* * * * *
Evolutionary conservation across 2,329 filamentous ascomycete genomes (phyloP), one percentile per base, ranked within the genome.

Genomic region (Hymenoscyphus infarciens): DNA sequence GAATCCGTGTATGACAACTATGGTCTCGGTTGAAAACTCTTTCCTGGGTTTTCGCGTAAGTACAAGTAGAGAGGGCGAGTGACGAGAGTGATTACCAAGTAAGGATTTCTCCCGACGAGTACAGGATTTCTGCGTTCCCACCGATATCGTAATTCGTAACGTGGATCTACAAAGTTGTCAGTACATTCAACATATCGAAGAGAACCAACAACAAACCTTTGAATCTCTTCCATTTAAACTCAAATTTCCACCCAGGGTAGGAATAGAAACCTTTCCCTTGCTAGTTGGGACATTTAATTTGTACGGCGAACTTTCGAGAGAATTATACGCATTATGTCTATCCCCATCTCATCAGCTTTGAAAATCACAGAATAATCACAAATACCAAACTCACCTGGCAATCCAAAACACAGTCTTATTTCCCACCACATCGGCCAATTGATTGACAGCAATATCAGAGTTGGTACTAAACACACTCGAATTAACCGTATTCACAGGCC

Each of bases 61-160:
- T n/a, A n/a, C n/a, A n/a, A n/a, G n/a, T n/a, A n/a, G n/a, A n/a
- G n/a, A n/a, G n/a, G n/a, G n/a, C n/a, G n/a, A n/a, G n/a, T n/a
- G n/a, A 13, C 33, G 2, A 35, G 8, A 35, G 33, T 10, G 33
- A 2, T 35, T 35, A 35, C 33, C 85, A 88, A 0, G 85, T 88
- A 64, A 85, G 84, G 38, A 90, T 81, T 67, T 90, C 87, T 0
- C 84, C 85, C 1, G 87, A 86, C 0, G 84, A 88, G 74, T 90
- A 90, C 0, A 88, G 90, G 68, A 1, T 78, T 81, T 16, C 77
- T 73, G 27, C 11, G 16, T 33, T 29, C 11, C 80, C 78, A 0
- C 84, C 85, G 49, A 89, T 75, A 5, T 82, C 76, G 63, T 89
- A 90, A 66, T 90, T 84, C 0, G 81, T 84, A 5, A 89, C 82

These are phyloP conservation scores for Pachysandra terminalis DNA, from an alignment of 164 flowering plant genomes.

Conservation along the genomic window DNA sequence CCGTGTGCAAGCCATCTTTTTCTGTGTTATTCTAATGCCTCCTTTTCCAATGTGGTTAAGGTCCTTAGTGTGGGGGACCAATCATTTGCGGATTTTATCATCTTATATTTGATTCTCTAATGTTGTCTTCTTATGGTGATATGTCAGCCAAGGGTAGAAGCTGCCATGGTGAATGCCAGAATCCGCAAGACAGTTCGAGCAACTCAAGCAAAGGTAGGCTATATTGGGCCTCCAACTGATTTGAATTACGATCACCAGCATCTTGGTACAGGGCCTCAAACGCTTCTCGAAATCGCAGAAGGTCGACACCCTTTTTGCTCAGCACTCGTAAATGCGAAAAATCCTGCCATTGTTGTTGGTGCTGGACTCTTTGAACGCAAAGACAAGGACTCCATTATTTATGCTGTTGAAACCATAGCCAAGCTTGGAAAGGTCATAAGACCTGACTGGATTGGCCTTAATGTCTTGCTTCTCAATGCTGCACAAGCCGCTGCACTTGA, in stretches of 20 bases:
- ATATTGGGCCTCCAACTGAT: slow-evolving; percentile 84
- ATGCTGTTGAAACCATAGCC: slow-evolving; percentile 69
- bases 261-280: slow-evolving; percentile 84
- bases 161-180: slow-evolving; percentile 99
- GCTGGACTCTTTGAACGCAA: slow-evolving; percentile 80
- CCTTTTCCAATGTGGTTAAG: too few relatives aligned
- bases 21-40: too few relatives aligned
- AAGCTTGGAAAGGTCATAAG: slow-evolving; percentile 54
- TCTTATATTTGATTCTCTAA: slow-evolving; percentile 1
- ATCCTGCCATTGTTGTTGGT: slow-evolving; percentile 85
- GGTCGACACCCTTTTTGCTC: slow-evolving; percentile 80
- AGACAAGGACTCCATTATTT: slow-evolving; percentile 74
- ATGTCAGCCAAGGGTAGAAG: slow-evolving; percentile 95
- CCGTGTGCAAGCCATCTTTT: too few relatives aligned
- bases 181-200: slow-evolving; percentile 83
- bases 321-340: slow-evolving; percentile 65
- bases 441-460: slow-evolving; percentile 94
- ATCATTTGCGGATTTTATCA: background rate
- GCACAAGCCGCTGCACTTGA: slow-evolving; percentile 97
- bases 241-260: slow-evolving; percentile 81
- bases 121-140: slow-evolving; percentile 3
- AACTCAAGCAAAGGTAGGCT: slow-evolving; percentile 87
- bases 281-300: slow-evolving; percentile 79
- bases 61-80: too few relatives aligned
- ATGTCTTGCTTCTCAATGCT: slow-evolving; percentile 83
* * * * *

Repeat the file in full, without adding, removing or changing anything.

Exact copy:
Evolutionary conservation across 2,329 filamentous ascomycete genomes (phyloP), one percentile per base, ranked within the genome.

Genomic region (Hymenoscyphus infarciens): DNA sequence GAATCCGTGTATGACAACTATGGTCTCGGTTGAAAACTCTTTCCTGGGTTTTCGCGTAAGTACAAGTAGAGAGGGCGAGTGACGAGAGTGATTACCAAGTAAGGATTTCTCCCGACGAGTACAGGATTTCTGCGTTCCCACCGATATCGTAATTCGTAACGTGGATCTACAAAGTTGTCAGTACATTCAACATATCGAAGAGAACCAACAACAAACCTTTGAATCTCTTCCATTTAAACTCAAATTTCCACCCAGGGTAGGAATAGAAACCTTTCCCTTGCTAGTTGGGACATTTAATTTGTACGGCGAACTTTCGAGAGAATTATACGCATTATGTCTATCCCCATCTCATCAGCTTTGAAAATCACAGAATAATCACAAATACCAAACTCACCTGGCAATCCAAAACACAGTCTTATTTCCCACCACATCGGCCAATTGATTGACAGCAATATCAGAGTTGGTACTAAACACACTCGAATTAACCGTATTCACAGGCC

Each of bases 61-160:
- T n/a, A n/a, C n/a, A n/a, A n/a, G n/a, T n/a, A n/a, G n/a, A n/a
- G n/a, A n/a, G n/a, G n/a, G n/a, C n/a, G n/a, A n/a, G n/a, T n/a
- G n/a, A 13, C 33, G 2, A 35, G 8, A 35, G 33, T 10, G 33
- A 2, T 35, T 35, A 35, C 33, C 85, A 88, A 0, G 85, T 88
- A 64, A 85, G 84, G 38, A 90, T 81, T 67, T 90, C 87, T 0
- C 84, C 85, C 1, G 87, A 86, C 0, G 84, A 88, G 74, T 90
- A 90, C 0, A 88, G 90, G 68, A 1, T 78, T 81, T 16, C 77
- T 73, G 27, C 11, G 16, T 33, T 29, C 11, C 80, C 78, A 0
- C 84, C 85, G 49, A 89, T 75, A 5, T 82, C 76, G 63, T 89
- A 90, A 66, T 90, T 84, C 0, G 81, T 84, A 5, A 89, C 82

These are phyloP conservation scores for Pachysandra terminalis DNA, from an alignment of 164 flowering plant genomes.

Conservation along the genomic window DNA sequence CCGTGTGCAAGCCATCTTTTTCTGTGTTATTCTAATGCCTCCTTTTCCAATGTGGTTAAGGTCCTTAGTGTGGGGGACCAATCATTTGCGGATTTTATCATCTTATATTTGATTCTCTAATGTTGTCTTCTTATGGTGATATGTCAGCCAAGGGTAGAAGCTGCCATGGTGAATGCCAGAATCCGCAAGACAGTTCGAGCAACTCAAGCAAAGGTAGGCTATATTGGGCCTCCAACTGATTTGAATTACGATCACCAGCATCTTGGTACAGGGCCTCAAACGCTTCTCGAAATCGCAGAAGGTCGACACCCTTTTTGCTCAGCACTCGTAAATGCGAAAAATCCTGCCATTGTTGTTGGTGCTGGACTCTTTGAACGCAAAGACAAGGACTCCATTATTTATGCTGTTGAAACCATAGCCAAGCTTGGAAAGGTCATAAGACCTGACTGGATTGGCCTTAATGTCTTGCTTCTCAATGCTGCACAAGCCGCTGCACTTGA, in stretches of 20 bases:
- ATATTGGGCCTCCAACTGAT: slow-evolving; percentile 84
- ATGCTGTTGAAACCATAGCC: slow-evolving; percentile 69
- bases 261-280: slow-evolving; percentile 84
- bases 161-180: slow-evolving; percentile 99
- GCTGGACTCTTTGAACGCAA: slow-evolving; percentile 80
- CCTTTTCCAATGTGGTTAAG: too few relatives aligned
- bases 21-40: too few relatives aligned
- AAGCTTGGAAAGGTCATAAG: slow-evolving; percentile 54
- TCTTATATTTGATTCTCTAA: slow-evolving; percentile 1
- ATCCTGCCATTGTTGTTGGT: slow-evolving; percentile 85
- GGTCGACACCCTTTTTGCTC: slow-evolving; percentile 80
- AGACAAGGACTCCATTATTT: slow-evolving; percentile 74
- ATGTCAGCCAAGGGTAGAAG: slow-evolving; percentile 95
- CCGTGTGCAAGCCATCTTTT: too few relatives aligned
- bases 181-200: slow-evolving; percentile 83
- bases 321-340: slow-evolving; percentile 65
- bases 441-460: slow-evolving; percentile 94
- ATCATTTGCGGATTTTATCA: background rate
- GCACAAGCCGCTGCACTTGA: slow-evolving; percentile 97
- bases 241-260: slow-evolving; percentile 81
- bases 121-140: slow-evolving; percentile 3
- AACTCAAGCAAAGGTAGGCT: slow-evolving; percentile 87
- bases 281-300: slow-evolving; percentile 79
- bases 61-80: too few relatives aligned
- ATGTCTTGCTTCTCAATGCT: slow-evolving; percentile 83